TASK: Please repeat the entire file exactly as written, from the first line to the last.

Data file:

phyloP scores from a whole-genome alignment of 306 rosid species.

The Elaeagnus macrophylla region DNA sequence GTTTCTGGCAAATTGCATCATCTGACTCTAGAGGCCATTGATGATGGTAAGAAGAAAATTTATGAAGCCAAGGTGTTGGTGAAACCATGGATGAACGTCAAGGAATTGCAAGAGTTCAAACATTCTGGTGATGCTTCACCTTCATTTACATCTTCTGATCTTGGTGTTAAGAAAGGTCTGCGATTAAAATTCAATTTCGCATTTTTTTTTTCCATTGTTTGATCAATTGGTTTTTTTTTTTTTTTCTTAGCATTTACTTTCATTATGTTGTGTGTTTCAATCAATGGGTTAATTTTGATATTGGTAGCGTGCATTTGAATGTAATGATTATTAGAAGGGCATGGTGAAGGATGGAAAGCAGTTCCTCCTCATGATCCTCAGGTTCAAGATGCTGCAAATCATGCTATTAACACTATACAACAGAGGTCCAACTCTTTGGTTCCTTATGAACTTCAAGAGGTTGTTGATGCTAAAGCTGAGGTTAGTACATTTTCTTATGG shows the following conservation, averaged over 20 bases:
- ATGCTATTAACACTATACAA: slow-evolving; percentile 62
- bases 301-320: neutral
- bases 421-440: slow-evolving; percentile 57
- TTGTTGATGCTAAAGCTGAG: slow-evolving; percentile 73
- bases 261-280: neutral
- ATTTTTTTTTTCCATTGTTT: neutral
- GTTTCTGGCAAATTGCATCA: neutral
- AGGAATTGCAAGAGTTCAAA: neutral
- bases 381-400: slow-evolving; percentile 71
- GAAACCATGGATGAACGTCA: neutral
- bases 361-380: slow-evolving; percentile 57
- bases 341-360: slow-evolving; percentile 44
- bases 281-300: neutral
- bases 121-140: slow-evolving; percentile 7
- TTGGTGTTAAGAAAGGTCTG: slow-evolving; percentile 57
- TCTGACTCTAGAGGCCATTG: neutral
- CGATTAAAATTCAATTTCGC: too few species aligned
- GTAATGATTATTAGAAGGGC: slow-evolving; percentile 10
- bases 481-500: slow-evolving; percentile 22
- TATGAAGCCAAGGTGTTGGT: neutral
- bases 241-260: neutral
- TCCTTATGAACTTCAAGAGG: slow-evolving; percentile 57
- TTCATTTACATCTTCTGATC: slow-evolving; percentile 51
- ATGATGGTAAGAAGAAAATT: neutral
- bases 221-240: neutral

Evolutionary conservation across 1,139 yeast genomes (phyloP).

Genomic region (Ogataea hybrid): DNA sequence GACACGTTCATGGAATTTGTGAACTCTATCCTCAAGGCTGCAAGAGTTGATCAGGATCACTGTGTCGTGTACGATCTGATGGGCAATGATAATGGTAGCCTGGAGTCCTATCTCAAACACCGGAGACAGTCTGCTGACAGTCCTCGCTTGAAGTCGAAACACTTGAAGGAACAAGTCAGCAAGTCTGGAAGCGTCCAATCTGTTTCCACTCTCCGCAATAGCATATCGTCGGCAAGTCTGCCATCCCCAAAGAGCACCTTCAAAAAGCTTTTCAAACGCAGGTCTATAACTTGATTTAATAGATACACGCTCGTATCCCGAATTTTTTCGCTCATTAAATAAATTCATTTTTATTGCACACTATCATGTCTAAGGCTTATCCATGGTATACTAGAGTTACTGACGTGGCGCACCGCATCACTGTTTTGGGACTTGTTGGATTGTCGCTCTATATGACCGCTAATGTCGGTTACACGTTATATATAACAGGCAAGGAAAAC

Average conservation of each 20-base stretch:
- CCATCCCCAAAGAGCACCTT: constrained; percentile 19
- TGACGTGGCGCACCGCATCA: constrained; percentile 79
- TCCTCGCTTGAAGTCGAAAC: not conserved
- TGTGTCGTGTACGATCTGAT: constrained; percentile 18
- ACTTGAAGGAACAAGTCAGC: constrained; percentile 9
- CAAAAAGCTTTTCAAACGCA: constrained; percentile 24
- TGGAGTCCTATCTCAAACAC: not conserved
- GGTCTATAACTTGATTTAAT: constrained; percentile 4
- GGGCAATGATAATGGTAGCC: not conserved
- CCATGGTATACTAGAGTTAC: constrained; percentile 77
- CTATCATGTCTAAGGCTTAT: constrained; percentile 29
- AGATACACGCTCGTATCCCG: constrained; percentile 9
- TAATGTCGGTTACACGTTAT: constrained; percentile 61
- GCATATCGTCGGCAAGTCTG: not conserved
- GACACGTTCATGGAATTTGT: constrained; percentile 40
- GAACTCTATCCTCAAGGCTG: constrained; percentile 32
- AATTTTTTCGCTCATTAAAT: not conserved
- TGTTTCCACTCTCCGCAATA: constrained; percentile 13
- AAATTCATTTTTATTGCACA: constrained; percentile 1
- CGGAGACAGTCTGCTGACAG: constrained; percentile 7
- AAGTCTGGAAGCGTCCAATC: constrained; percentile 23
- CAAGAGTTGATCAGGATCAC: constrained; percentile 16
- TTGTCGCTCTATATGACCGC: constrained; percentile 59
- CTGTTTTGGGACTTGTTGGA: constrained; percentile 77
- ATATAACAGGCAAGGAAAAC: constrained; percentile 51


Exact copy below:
phyloP scores from a whole-genome alignment of 306 rosid species.

The Elaeagnus macrophylla region DNA sequence GTTTCTGGCAAATTGCATCATCTGACTCTAGAGGCCATTGATGATGGTAAGAAGAAAATTTATGAAGCCAAGGTGTTGGTGAAACCATGGATGAACGTCAAGGAATTGCAAGAGTTCAAACATTCTGGTGATGCTTCACCTTCATTTACATCTTCTGATCTTGGTGTTAAGAAAGGTCTGCGATTAAAATTCAATTTCGCATTTTTTTTTTCCATTGTTTGATCAATTGGTTTTTTTTTTTTTTTCTTAGCATTTACTTTCATTATGTTGTGTGTTTCAATCAATGGGTTAATTTTGATATTGGTAGCGTGCATTTGAATGTAATGATTATTAGAAGGGCATGGTGAAGGATGGAAAGCAGTTCCTCCTCATGATCCTCAGGTTCAAGATGCTGCAAATCATGCTATTAACACTATACAACAGAGGTCCAACTCTTTGGTTCCTTATGAACTTCAAGAGGTTGTTGATGCTAAAGCTGAGGTTAGTACATTTTCTTATGG shows the following conservation, averaged over 20 bases:
- ATGCTATTAACACTATACAA: slow-evolving; percentile 62
- bases 301-320: neutral
- bases 421-440: slow-evolving; percentile 57
- TTGTTGATGCTAAAGCTGAG: slow-evolving; percentile 73
- bases 261-280: neutral
- ATTTTTTTTTTCCATTGTTT: neutral
- GTTTCTGGCAAATTGCATCA: neutral
- AGGAATTGCAAGAGTTCAAA: neutral
- bases 381-400: slow-evolving; percentile 71
- GAAACCATGGATGAACGTCA: neutral
- bases 361-380: slow-evolving; percentile 57
- bases 341-360: slow-evolving; percentile 44
- bases 281-300: neutral
- bases 121-140: slow-evolving; percentile 7
- TTGGTGTTAAGAAAGGTCTG: slow-evolving; percentile 57
- TCTGACTCTAGAGGCCATTG: neutral
- CGATTAAAATTCAATTTCGC: too few species aligned
- GTAATGATTATTAGAAGGGC: slow-evolving; percentile 10
- bases 481-500: slow-evolving; percentile 22
- TATGAAGCCAAGGTGTTGGT: neutral
- bases 241-260: neutral
- TCCTTATGAACTTCAAGAGG: slow-evolving; percentile 57
- TTCATTTACATCTTCTGATC: slow-evolving; percentile 51
- ATGATGGTAAGAAGAAAATT: neutral
- bases 221-240: neutral

Evolutionary conservation across 1,139 yeast genomes (phyloP).

Genomic region (Ogataea hybrid): DNA sequence GACACGTTCATGGAATTTGTGAACTCTATCCTCAAGGCTGCAAGAGTTGATCAGGATCACTGTGTCGTGTACGATCTGATGGGCAATGATAATGGTAGCCTGGAGTCCTATCTCAAACACCGGAGACAGTCTGCTGACAGTCCTCGCTTGAAGTCGAAACACTTGAAGGAACAAGTCAGCAAGTCTGGAAGCGTCCAATCTGTTTCCACTCTCCGCAATAGCATATCGTCGGCAAGTCTGCCATCCCCAAAGAGCACCTTCAAAAAGCTTTTCAAACGCAGGTCTATAACTTGATTTAATAGATACACGCTCGTATCCCGAATTTTTTCGCTCATTAAATAAATTCATTTTTATTGCACACTATCATGTCTAAGGCTTATCCATGGTATACTAGAGTTACTGACGTGGCGCACCGCATCACTGTTTTGGGACTTGTTGGATTGTCGCTCTATATGACCGCTAATGTCGGTTACACGTTATATATAACAGGCAAGGAAAAC

Average conservation of each 20-base stretch:
- CCATCCCCAAAGAGCACCTT: constrained; percentile 19
- TGACGTGGCGCACCGCATCA: constrained; percentile 79
- TCCTCGCTTGAAGTCGAAAC: not conserved
- TGTGTCGTGTACGATCTGAT: constrained; percentile 18
- ACTTGAAGGAACAAGTCAGC: constrained; percentile 9
- CAAAAAGCTTTTCAAACGCA: constrained; percentile 24
- TGGAGTCCTATCTCAAACAC: not conserved
- GGTCTATAACTTGATTTAAT: constrained; percentile 4
- GGGCAATGATAATGGTAGCC: not conserved
- CCATGGTATACTAGAGTTAC: constrained; percentile 77
- CTATCATGTCTAAGGCTTAT: constrained; percentile 29
- AGATACACGCTCGTATCCCG: constrained; percentile 9
- TAATGTCGGTTACACGTTAT: constrained; percentile 61
- GCATATCGTCGGCAAGTCTG: not conserved
- GACACGTTCATGGAATTTGT: constrained; percentile 40
- GAACTCTATCCTCAAGGCTG: constrained; percentile 32
- AATTTTTTCGCTCATTAAAT: not conserved
- TGTTTCCACTCTCCGCAATA: constrained; percentile 13
- AAATTCATTTTTATTGCACA: constrained; percentile 1
- CGGAGACAGTCTGCTGACAG: constrained; percentile 7
- AAGTCTGGAAGCGTCCAATC: constrained; percentile 23
- CAAGAGTTGATCAGGATCAC: constrained; percentile 16
- TTGTCGCTCTATATGACCGC: constrained; percentile 59
- CTGTTTTGGGACTTGTTGGA: constrained; percentile 77
- ATATAACAGGCAAGGAAAAC: constrained; percentile 51